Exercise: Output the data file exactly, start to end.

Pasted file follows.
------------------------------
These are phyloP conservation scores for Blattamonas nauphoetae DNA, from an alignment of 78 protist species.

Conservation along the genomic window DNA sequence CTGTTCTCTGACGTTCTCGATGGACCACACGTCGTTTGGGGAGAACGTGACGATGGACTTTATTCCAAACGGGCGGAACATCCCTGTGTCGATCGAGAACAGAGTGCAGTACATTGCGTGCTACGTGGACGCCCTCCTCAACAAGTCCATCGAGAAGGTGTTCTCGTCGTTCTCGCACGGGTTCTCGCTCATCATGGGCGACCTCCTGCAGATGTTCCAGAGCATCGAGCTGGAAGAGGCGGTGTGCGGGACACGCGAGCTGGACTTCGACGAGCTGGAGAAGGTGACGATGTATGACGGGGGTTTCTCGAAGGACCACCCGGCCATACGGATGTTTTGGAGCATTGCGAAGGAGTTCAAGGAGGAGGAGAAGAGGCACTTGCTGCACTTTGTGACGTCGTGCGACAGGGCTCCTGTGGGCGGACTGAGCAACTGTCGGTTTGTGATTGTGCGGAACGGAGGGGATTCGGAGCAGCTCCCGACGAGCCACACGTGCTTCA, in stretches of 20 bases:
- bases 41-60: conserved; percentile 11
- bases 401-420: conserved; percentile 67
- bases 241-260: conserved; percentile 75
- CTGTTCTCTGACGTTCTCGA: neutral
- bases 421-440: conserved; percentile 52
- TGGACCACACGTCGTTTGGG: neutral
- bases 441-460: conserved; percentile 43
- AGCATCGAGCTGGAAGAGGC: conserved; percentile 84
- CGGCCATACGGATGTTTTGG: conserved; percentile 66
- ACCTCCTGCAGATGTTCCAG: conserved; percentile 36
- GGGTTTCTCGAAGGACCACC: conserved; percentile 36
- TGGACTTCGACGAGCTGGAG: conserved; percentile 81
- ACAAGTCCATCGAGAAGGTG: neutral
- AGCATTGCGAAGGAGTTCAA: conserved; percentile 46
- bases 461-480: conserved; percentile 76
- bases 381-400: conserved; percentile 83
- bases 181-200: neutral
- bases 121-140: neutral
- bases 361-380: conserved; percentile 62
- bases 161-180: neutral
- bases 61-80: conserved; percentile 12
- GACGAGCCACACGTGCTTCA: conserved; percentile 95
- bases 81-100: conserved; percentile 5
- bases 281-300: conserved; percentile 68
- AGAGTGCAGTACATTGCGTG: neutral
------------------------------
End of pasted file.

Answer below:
These are phyloP conservation scores for Blattamonas nauphoetae DNA, from an alignment of 78 protist species.

Conservation along the genomic window DNA sequence CTGTTCTCTGACGTTCTCGATGGACCACACGTCGTTTGGGGAGAACGTGACGATGGACTTTATTCCAAACGGGCGGAACATCCCTGTGTCGATCGAGAACAGAGTGCAGTACATTGCGTGCTACGTGGACGCCCTCCTCAACAAGTCCATCGAGAAGGTGTTCTCGTCGTTCTCGCACGGGTTCTCGCTCATCATGGGCGACCTCCTGCAGATGTTCCAGAGCATCGAGCTGGAAGAGGCGGTGTGCGGGACACGCGAGCTGGACTTCGACGAGCTGGAGAAGGTGACGATGTATGACGGGGGTTTCTCGAAGGACCACCCGGCCATACGGATGTTTTGGAGCATTGCGAAGGAGTTCAAGGAGGAGGAGAAGAGGCACTTGCTGCACTTTGTGACGTCGTGCGACAGGGCTCCTGTGGGCGGACTGAGCAACTGTCGGTTTGTGATTGTGCGGAACGGAGGGGATTCGGAGCAGCTCCCGACGAGCCACACGTGCTTCA, in stretches of 20 bases:
- bases 41-60: conserved; percentile 11
- bases 401-420: conserved; percentile 67
- bases 241-260: conserved; percentile 75
- CTGTTCTCTGACGTTCTCGA: neutral
- bases 421-440: conserved; percentile 52
- TGGACCACACGTCGTTTGGG: neutral
- bases 441-460: conserved; percentile 43
- AGCATCGAGCTGGAAGAGGC: conserved; percentile 84
- CGGCCATACGGATGTTTTGG: conserved; percentile 66
- ACCTCCTGCAGATGTTCCAG: conserved; percentile 36
- GGGTTTCTCGAAGGACCACC: conserved; percentile 36
- TGGACTTCGACGAGCTGGAG: conserved; percentile 81
- ACAAGTCCATCGAGAAGGTG: neutral
- AGCATTGCGAAGGAGTTCAA: conserved; percentile 46
- bases 461-480: conserved; percentile 76
- bases 381-400: conserved; percentile 83
- bases 181-200: neutral
- bases 121-140: neutral
- bases 361-380: conserved; percentile 62
- bases 161-180: neutral
- bases 61-80: conserved; percentile 12
- GACGAGCCACACGTGCTTCA: conserved; percentile 95
- bases 81-100: conserved; percentile 5
- bases 281-300: conserved; percentile 68
- AGAGTGCAGTACATTGCGTG: neutral